Dave Bittner: [00:05:21:00] Finally, Jacksonville State University is investigating, and has also referred to law enforcement, a case in which a student may have stolen credentials to hack into university records, think of it as registering for a class, although in this case that would be a Class B felony.

Dave Bittner: [00:05:36:03] A note to our listeners, we'll be at RSA next week covering the conference and special issues in podcasts. If you're going to be there, drop by booth 11-45 in the South Hall, and say, “Hello,” but act quickly. While supplies last, we'll give you a swell pen.

Dave Bittner: [00:05:52:15] This CyberWire podcast is brought to you through the generous support of Betamore, an award-winning co-working space, incubator and campus for technology and entrepreneurship located in the federal hill neighborhood of downtown Baltimore. Learn more at betamore.com.

Dave Bittner: [00:06:11:00] Joining me once again is Joe Carrigan from the Johns Hopkins Information Security Institute. They're one of our academic and research partners. Joe, it seems like these days, there are lots of different organizations who are collecting our data. The government collects our data. Private companies collect our data, but those are very different things, and in your opinion they're not the same.

Joe Carrigan: [00:06:30:14] Let me be clear, this is my opinion. There's a lot of talk around corporations collecting your information. That doesn't concern me as much as government entities collecting your information and your activity, cell phone logs, and things of that nature. When a company's collecting my behavior online, I know what their goal is. Their goal is to sell me something. The goal is to tell me about a product that's available, that they think I might be interested in. Sometimes that becomes a nuisance. My favorite example is that at some point in time, I was looking at my mail - I have a Yahoo mail account - and there were ads on the side of that for Depends undergarments, and I'm thinking--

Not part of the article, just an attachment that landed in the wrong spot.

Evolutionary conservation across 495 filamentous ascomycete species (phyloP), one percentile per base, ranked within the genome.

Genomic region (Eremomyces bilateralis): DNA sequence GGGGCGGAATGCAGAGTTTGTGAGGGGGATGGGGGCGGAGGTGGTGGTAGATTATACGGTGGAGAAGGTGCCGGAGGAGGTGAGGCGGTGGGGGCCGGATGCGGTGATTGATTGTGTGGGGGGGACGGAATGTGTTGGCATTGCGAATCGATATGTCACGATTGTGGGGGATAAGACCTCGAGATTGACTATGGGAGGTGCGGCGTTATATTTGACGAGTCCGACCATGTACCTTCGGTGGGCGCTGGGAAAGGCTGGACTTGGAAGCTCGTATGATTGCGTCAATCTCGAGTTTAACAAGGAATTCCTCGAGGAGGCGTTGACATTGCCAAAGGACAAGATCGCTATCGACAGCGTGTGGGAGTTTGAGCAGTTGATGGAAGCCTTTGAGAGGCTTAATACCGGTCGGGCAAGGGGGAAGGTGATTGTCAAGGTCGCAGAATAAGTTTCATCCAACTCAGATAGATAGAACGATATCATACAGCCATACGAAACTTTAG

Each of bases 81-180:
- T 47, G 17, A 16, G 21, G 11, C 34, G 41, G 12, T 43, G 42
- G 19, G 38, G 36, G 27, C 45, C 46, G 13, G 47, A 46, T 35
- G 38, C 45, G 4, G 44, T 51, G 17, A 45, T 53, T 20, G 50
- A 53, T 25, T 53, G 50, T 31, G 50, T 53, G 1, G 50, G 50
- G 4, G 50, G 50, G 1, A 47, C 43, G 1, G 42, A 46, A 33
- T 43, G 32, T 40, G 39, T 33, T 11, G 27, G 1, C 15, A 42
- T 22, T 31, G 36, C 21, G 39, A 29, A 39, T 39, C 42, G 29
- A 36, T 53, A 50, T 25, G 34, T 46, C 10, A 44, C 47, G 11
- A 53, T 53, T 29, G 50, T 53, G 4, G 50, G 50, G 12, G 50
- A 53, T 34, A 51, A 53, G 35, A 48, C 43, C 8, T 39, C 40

Dave Bittner: [00:07:13:05] You walked into some demographic unknowingly.

Joe Carrigan: [00:07:15:12] Yes. Why is it that you think I need Depends?

Dave Bittner: [00:07:18:20] Well, there was that, but then remember there was case with Target, where Target had figured out that a young, I believe it was a teenage girl who was pregnant started sending her coupons for baby stuff, and her parents didn't know that she was expecting.

Joe Carrigan: [00:07:32:05] Correct. While my story's humorous, that one's not so much. Those kind of events, where you have adverse effects like this are kind of few and far between. Some people would argue they're unacceptable, and I would say their arguments are not invalid. I would also say that perhaps, I don't really agree with them. My concern, however, is much more with governments collecting the data. Something that companies never do is they never kick open doors and go into a house and round people up and take them away, never to be seen again. Governments have a history of doing that kind of thing, and that's what makes me nervous. I'm trying not to sound like a guy with a tinfoil hat on, but I trust a government a lot less than I would trust a corporation, simply because of the amount of power that they wield.